## Improved delay loop calculator

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AvrDelayLoop.exe is a handy tool but it generates some really complicated code. Example:

```; =============================
;    delay loop generator
;     50000000 cycles:
; -----------------------------
; delaying 49939965 cycles:
ldi  R18, \$FF
WGLOOP0:  ldi  R19, \$FF
WGLOOP1:  ldi  R20, \$FF
WGLOOP2:  dec  R20
brne WGLOOP2
dec  R19
brne WGLOOP1
dec  R18
brne WGLOOP0
; -----------------------------
; delaying 60030 cycles:
ldi  R18, \$57
WGLOOP3:  ldi  R19, \$E5
WGLOOP4:  dec  R19
brne WGLOOP4
dec  R18
brne WGLOOP3
; -----------------------------
; delaying 3 cycles:
ldi  R18, \$01
WGLOOP5:  dec  R18
brne WGLOOP5
; -----------------------------
; delaying 2 cycles:
nop
nop
; =============================
```

I put together a web page using Javascript that generates much simpler code, such as:

```; Delay 50 000 000 cycles

ldi  r18, 254
ldi  r19, 167
ldi  r20, 102
L1: dec  r20
brne L1
dec  r19
brne L1
dec  r18
brne L1
nop
nop
```

I think I got the math right, and I tested it on Firefox and IE on Windows, but if you have any problems let me know. If I've reinvented the wheel and there's already something that calculates this type of loop, let me know that too. I looked but didn't find.

The math works out like this:

Zero, one, or two "nop" to get to a multiple of 3.

For cycles up to 768, a single loop at 3 cycles each, 2 cycles for the last loop, 1 cycle for the LDI, so just 3 cycles per loop.

For cycles up to 197121, an outer loop is added. Each time an outer loop runs for the first time, the inner loop runs for the specific short amount of time, and then it runs for 256 loops each time after that because the counter has been reset to zero. The inner loop takes 770 cycles after the first time (256*3 -1 for failed branch, +3 for new DEC/BRNE).

After a third loop is added, the two inner loops together with their counters reset to zero take 197122 cycles each time. Then three loops take 50463234 cycles, four take about 13 billion, etc. (256 * previous + 2).

This example for 50 million cycles takes 253 * 197122 + 166 * 770 + 101 * 3 + 9 + 2.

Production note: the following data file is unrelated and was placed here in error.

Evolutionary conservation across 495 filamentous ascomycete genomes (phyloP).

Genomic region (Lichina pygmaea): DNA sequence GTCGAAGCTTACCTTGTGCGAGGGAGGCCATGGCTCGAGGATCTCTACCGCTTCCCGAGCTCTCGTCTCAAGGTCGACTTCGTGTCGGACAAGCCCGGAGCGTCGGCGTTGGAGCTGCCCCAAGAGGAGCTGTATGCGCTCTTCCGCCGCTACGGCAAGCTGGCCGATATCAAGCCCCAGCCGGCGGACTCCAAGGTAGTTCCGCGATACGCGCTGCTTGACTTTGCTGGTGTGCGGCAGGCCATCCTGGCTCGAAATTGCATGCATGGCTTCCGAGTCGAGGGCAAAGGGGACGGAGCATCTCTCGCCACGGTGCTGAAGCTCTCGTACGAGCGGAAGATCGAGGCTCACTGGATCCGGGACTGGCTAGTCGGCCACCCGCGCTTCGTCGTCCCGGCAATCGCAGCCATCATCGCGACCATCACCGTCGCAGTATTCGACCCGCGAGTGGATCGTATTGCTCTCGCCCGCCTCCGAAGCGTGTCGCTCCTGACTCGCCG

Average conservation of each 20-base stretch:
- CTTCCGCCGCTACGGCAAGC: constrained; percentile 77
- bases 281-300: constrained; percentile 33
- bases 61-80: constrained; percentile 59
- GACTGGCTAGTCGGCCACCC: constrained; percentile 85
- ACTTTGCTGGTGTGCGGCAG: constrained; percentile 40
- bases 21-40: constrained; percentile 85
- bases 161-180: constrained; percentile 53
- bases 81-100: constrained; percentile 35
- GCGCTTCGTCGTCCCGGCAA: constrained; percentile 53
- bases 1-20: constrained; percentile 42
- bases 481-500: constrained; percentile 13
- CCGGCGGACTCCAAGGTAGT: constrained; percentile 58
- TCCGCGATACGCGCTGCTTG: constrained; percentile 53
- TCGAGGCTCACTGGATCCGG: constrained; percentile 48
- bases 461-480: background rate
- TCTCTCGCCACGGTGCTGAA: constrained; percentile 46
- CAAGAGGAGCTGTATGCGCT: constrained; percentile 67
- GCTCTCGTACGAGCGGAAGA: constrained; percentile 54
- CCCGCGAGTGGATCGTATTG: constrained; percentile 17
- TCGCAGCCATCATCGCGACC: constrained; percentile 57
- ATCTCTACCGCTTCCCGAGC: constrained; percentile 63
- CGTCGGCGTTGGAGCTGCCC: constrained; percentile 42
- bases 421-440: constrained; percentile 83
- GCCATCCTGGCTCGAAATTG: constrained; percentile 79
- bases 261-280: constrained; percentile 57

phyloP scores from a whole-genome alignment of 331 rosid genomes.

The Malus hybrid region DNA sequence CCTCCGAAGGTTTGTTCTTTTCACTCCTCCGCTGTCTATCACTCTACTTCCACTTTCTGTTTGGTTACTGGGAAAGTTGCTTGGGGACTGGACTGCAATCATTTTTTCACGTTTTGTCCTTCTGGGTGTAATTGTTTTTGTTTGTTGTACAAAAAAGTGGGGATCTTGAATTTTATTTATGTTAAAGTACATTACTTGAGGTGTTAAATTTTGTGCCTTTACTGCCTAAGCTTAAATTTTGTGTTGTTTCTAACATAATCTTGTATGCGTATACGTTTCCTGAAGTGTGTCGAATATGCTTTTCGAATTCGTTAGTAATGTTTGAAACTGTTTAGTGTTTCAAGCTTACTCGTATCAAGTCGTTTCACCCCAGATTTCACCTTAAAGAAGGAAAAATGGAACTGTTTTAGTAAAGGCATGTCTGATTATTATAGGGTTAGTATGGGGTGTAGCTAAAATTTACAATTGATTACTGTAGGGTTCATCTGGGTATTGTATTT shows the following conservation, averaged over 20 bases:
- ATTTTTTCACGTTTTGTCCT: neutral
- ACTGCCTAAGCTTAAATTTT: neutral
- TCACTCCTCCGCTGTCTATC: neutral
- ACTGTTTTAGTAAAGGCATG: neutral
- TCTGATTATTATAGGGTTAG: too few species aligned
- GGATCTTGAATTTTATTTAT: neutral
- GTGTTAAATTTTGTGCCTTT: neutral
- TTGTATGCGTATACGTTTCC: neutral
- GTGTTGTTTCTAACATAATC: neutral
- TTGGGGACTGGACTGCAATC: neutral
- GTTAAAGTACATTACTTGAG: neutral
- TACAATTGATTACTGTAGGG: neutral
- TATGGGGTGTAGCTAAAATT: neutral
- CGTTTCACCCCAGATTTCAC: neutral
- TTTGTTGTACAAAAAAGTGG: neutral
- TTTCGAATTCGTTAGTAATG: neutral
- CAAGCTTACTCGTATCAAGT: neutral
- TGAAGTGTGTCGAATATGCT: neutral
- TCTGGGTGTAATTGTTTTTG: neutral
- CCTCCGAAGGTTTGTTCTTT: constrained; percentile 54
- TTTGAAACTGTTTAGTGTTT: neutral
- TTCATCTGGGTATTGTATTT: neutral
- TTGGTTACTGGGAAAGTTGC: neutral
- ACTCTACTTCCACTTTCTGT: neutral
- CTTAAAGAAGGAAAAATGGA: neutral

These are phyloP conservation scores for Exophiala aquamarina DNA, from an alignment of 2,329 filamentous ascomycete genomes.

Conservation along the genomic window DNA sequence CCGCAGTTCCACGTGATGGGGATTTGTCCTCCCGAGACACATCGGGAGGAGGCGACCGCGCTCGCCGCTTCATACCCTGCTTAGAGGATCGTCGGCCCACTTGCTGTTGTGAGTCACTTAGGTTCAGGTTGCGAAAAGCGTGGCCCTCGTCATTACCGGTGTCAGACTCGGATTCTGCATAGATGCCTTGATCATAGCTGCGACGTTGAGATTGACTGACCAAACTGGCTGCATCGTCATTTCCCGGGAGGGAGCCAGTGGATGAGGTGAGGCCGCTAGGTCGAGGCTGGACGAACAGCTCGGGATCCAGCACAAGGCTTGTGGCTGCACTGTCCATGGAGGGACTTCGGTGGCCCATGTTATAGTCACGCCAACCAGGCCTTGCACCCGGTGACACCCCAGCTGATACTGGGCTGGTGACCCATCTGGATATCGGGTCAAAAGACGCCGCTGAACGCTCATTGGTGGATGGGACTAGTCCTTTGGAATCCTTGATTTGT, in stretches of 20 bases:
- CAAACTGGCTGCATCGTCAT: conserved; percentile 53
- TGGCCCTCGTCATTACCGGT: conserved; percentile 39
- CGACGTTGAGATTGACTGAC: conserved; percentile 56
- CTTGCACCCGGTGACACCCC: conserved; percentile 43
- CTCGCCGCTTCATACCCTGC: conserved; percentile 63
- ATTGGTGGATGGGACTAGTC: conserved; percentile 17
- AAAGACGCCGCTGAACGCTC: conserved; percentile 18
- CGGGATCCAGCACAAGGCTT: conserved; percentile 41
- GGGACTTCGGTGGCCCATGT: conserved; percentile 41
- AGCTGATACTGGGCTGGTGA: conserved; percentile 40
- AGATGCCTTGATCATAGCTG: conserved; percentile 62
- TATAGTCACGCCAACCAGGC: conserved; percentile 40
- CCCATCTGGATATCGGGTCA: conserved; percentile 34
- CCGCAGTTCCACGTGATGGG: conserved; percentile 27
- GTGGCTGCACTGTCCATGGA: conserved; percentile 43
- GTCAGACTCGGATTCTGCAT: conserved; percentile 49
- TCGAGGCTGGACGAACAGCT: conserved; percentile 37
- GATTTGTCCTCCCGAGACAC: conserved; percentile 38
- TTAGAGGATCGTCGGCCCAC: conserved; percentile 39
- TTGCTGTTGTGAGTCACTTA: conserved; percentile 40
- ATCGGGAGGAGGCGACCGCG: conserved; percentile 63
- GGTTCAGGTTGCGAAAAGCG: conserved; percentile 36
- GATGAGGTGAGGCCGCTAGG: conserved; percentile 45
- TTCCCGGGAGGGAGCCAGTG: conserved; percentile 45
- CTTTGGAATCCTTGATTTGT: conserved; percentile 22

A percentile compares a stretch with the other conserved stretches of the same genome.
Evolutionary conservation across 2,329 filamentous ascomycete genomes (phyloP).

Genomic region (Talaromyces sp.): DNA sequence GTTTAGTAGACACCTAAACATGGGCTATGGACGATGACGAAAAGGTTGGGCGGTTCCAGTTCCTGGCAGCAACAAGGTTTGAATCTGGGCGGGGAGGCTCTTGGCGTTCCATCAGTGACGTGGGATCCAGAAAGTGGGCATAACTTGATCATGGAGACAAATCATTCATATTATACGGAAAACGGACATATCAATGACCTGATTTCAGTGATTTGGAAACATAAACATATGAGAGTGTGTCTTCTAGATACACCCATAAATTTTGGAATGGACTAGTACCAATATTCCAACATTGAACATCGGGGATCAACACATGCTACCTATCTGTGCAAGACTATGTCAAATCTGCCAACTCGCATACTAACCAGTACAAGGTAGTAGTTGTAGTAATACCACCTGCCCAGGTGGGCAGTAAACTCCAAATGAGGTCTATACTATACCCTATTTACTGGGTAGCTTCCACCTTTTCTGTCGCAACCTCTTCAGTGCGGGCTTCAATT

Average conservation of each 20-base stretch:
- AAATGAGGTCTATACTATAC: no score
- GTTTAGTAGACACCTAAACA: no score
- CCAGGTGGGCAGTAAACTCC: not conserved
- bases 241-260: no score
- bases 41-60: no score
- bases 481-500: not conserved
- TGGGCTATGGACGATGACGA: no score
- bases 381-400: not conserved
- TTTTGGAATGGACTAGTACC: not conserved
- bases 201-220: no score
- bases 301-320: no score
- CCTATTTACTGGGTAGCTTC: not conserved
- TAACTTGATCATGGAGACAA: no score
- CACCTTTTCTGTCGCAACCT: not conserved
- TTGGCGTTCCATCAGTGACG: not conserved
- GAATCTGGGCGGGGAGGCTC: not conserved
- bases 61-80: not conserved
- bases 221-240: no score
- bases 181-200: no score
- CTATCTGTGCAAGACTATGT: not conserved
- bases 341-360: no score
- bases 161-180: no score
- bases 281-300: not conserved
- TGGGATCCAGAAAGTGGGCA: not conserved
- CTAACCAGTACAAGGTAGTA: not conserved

Here's a one-day loop for a 20MHz clock:

```; Delay 1 728 000 000 000 cycles

ldi  r18, 134
ldi  r19, 195
ldi  r20, 193
ldi  r21, 122
ldi  r22, 166
L1: dec  r22
brne L1
dec  r21
brne L1
dec  r20
brne L1
dec  r19
brne L1
dec  r18
brne L1
nop
nop
```

Hi
Hi Bret

Nice java applet

one thing to make it a bit more sequential is your time line
[s] [ms] [us] [ns] [mins] [hrs] [days] change to [ns] [us] [ms] [sec] [mins] [hrs] [days]

when outputting can it display also the xxx[ms] time as well like you did with Delay xxx {cycles]
we have no idea when we select a time box as this will be a nice feedback

Ken

Done. Thanks for the feedback. It now outputs the duration info, which may include fractional nanoseconds in many cases for non-simple clock frequencies:

```; Delay 369 cycles
; 25us 24 53/128 ns
; at 14.7456 MHz
```

Hi Bret

Fantastic, with the modifaction & update & your effort.
Now applet is more linear in the time selections.

Cheers
Ken

Quote:
If a man has good corn or wood, or boards, or pigs, to sell, or can make better chairs or knives, crucibles or church organs, than anybody else, you will find a broad hard-beaten road to his house, though it be in the woods.
-- Ralph Waldo Emerson.

The more familiar version: "Build a better mousetrap, and the world will beat a path to your door."

You can put lipstick on a pig, but it is still a pig.

I've never met a pig I didn't like, as long as you have some salt and pepper.

Bret's delay loop java applet is no longer available anywhere on the net. Tried contacting Bret too. No luck.

Anyone have a copy ? Cheers

Last Edited: Fri. Jan 16, 2015 - 10:38 PM

You can probably use a calculator, as the formula examples are given above.

eg from

253 * 197122 + 166 * 770 + 101 * 3 + 9 + 2.

and  (256 * previous + 2). & The inner loop takes 770 cycles after the first time

We have these param values for KL (Loop Constant) and Register Load Values, V0 is innermost

KL=770;V0=102;V1=167;V2=254;

LD=(V2-1)*(256*KL+2)+(V1-1)*KL+(V0-1)*3+9+2  LD = 50000000

and you can work backwards, like this (expect 253 * 197122 + 166 * 770 + 101 * 3 + 9 + 2.)

50M/197122  = 253.650023843102241   so have 253 MSB counts

50M-197122*floor(50M/197122)  = 128134

(50M-197122*floor(50M/197122))/770  = 166.407792207792208  == 166 mid-counts